Earlier this year, on 12 January, 15-20 people wearing civil dress barged into Rajita Karera’s house in Mumbai’s Ghatkopar area just before midnight. They opened the cupboards, went through the personal belongings, and threw their clothes on the floor. The "search" continued for two hours. They even turned a box of rice upside down while examining the apartment. Even her two sleeping kids aged 12 and 9 did not stop them. "They did not show me any warrant," she says. "I had no idea who they were. I continued to ask what this is about, but they told me to shut up."
It was the Maharashtra Anti-Terrorist Squad. After two hours of search, they detained Rajita’s husband Satyanarayan, and said he will be released the next day. "I shouted, and said take me along as well," she says. “Nine months on, my husband is still rotting in jail.”
The same night, the Maharashtra ATS conducted raids at three other homes as well. The following month in February, another man was arrested. All five of them are migrants from Telangana, living in Mumbai for years, working as labourers with Reliance Energy. They have been detained under the Unlawful Activities (Prevention) Act (UAPA), and are accused of Maoist links.
Ten well-known activists have been arrested so far with the same charges following investigations into the Bhima Koregaon violence. They have made it to the headlines. Families of the workers, however, have been struggling in anonymity.
The day after the arrests, Rajita visited the Vikhroli police station, where she saw her husband’s face covered with a black cloth. “I wanted to meet him,” she says. "But I was asked to stay away. A policeman said they would put me in jail as well if I do not stand away from the police station. When I eventually saw him in the court, he had bruise marks. It clearly looked like he was beaten."
The families have since been mocked at, made fun of, and faced hostility. One of those arrested, Babu Shankar, had rented the place that he lived in with his family. After the arrest, the landlord forcibly evicted the family from the apartment, and they have now gone back to their village in Telangana.
Rajita says the label of being Maoist follows her wherever she goes. "A constable did not let me meet my husband in jail, and told others to be wary of us because we are Maoists," she says.
"When I told the lawyers, he said we denied access because I had not carried my identity card. I am worried about my kids as they grow up among these taunts."
With the workers languishing in jail for over nine months now, families are struggling financially. Rajita’s two kids are no longer going to tuition because she could not afford the fees anymore.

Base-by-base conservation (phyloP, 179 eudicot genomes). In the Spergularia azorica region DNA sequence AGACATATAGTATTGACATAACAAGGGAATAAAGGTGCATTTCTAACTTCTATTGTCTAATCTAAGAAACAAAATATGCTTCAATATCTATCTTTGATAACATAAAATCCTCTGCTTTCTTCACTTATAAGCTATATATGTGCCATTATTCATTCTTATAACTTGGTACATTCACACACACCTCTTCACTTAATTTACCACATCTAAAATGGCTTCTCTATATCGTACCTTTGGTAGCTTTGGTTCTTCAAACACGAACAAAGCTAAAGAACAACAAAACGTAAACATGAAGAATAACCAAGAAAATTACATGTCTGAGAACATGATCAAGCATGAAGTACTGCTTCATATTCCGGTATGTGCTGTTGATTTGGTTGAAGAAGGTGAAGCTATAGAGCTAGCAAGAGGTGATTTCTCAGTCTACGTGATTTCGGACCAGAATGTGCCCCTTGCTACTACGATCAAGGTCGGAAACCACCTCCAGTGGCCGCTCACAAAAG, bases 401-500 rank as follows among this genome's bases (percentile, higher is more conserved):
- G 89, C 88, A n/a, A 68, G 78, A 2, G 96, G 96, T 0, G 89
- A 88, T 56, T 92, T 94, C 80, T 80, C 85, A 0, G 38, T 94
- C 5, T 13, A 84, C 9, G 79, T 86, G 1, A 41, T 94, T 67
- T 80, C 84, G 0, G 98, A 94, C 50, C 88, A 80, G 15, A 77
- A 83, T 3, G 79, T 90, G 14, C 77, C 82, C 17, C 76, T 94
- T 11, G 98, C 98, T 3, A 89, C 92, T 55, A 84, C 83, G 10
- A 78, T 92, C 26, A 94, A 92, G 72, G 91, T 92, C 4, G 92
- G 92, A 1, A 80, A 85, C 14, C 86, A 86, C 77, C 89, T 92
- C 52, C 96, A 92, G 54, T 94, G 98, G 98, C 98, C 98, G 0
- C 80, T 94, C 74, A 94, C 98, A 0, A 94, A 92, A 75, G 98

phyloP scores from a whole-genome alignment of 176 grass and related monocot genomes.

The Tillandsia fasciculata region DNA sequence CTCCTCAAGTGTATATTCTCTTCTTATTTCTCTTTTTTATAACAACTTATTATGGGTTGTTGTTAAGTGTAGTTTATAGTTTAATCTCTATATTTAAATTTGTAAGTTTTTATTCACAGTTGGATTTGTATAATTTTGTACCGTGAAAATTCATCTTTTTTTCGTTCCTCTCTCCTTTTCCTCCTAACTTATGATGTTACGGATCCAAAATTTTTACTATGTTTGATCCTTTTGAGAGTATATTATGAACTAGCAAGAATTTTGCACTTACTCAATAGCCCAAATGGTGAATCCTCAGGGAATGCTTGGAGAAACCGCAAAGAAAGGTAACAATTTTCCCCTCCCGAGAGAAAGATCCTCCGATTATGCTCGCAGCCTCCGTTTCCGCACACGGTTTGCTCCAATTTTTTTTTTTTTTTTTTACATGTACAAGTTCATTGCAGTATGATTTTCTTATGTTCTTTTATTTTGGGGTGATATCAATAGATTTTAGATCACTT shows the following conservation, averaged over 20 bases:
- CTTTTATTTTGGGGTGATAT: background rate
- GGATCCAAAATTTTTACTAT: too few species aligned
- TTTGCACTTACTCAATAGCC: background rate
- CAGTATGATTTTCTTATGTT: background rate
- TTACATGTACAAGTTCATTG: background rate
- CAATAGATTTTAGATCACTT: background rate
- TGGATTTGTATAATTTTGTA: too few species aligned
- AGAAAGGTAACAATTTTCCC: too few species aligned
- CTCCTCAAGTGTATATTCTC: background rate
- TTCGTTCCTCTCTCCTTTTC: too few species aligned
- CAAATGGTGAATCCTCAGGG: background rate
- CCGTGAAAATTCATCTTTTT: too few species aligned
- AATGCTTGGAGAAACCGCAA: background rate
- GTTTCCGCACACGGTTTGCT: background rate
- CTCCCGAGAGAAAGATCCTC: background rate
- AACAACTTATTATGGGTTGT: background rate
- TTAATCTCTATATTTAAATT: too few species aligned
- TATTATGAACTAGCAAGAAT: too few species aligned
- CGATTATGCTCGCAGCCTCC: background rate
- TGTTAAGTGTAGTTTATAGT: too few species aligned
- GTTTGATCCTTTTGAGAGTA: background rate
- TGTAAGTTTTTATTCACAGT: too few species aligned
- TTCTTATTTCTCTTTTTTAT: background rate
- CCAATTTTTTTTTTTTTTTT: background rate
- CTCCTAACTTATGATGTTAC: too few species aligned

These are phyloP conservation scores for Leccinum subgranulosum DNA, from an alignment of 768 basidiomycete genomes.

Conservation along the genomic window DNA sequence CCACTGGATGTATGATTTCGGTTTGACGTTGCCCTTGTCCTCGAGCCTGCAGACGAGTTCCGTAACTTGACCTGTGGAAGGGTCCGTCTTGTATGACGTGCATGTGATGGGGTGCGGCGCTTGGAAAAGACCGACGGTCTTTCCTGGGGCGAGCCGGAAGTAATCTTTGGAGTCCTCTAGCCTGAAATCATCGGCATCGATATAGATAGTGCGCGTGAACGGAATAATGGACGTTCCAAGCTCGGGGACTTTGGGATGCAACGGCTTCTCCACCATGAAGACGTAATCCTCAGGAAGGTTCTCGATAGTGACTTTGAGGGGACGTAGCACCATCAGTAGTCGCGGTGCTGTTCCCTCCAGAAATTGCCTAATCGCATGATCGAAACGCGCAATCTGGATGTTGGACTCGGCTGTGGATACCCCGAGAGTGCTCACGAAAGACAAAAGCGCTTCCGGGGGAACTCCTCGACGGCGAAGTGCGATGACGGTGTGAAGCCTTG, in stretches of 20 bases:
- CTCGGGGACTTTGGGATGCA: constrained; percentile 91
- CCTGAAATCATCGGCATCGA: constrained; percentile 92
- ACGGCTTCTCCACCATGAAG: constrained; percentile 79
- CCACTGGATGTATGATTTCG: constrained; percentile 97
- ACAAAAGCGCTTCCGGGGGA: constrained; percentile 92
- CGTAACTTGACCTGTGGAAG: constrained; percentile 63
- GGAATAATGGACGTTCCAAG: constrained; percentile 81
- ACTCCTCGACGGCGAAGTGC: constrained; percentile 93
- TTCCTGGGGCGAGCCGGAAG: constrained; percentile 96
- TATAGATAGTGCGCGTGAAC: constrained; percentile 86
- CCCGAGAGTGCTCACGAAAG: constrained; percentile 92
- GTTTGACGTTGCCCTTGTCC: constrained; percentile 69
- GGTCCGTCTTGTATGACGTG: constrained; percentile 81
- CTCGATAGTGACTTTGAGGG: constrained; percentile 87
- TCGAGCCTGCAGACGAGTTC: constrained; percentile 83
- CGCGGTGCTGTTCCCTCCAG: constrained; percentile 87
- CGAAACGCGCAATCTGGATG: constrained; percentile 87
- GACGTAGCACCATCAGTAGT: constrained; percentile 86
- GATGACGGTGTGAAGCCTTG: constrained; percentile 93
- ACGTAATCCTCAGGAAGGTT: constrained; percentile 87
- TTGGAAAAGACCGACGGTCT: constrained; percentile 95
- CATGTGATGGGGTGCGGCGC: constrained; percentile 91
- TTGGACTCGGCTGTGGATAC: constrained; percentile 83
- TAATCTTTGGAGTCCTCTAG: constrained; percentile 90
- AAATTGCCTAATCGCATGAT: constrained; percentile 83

"Satyanarayan earned a salary of Rs 12,000," she says. "I used to do embroidery, and I have tried to start over since the arrest. But I cannot afford their fees anymore. I have managed to stay afloat with loans from relatives. How long can I expect them to provide for my family?"
Narendra, brother-in-law of Shankar Gunde, one of the workers arrested on 12 January, says the ATS took away Rs 45,000 they had in their house after the raid. “They said we will get it back,” he says. “But we have not. When we inquired, we were told we would get it back after Shankar is released. The money is detained in courts."
In 2007, Shankar had been arrested over similar charges, and was acquitted two years later. But he had received bail back then, unlike this time around.
Having slapped with UAPA, it gets difficult to get bail, because it is a “draconian act”, says Advocate Arif Siddiqui, who is representing them. "It was rejected in sessions court, so we have knocked the doors of the high court. Lets see what happens,” he says.
Arif says the prosecution claims the workers funded the banned outfit CPI (Maoist). "The charge is that they donated Rs 1.5 lakh to the organisation by cheque,” he says, adding, "If I want to pay someone wrongly, why would I do a cheque transaction? The entire charge sheet of over 5,000 pages does not state what crime they were planning to commit."
The police have further said they found Maoist literature in their homes, but families say it was leftist literature, trade union papers, and copies of a Telugu workers magazine.
“The police claimed in the court that they are Maoists living with false identities," says Siddiqui. “But they have provided no proof. We have submitted documents that show they are regular employees of Reliance Energy, along with being members of a registered trade union. They have been in service for years, and have permanent residential addresses."
Trade union leader N Vasudevan said the police is going to any lengths to prove their concocted theory. "The Mumbai Electric Employees Union (MEEU) leaders met the secretary of the Maharashtra home department immediately after the arrests," he says.
"We asked why they have been arrested. The secretary had no answer. We then met the ATS chief, who said they have been arrested for Maoist links. The union leaders then wrote a letter to chief minister Devendra Fadnavis. But all in vain so far,” he added.
Rajita says she still cannot comprehend why Satyanarayan has to live through the misery. “Our lives have fallen apart since January,” she says. “Everybody back home in Telangana is worried. Five days after he was arrested, his mother had an attack and passed away. I still do not know what our crime is.”
Firstpost is now on WhatsApp. For the latest analysis, commentary and news updates, sign up for our WhatsApp services. Just go to Firstpost.com/Whatsapp and hit the Subscribe button.
Updated Date: Oct 20, 2018 16:43:50 IST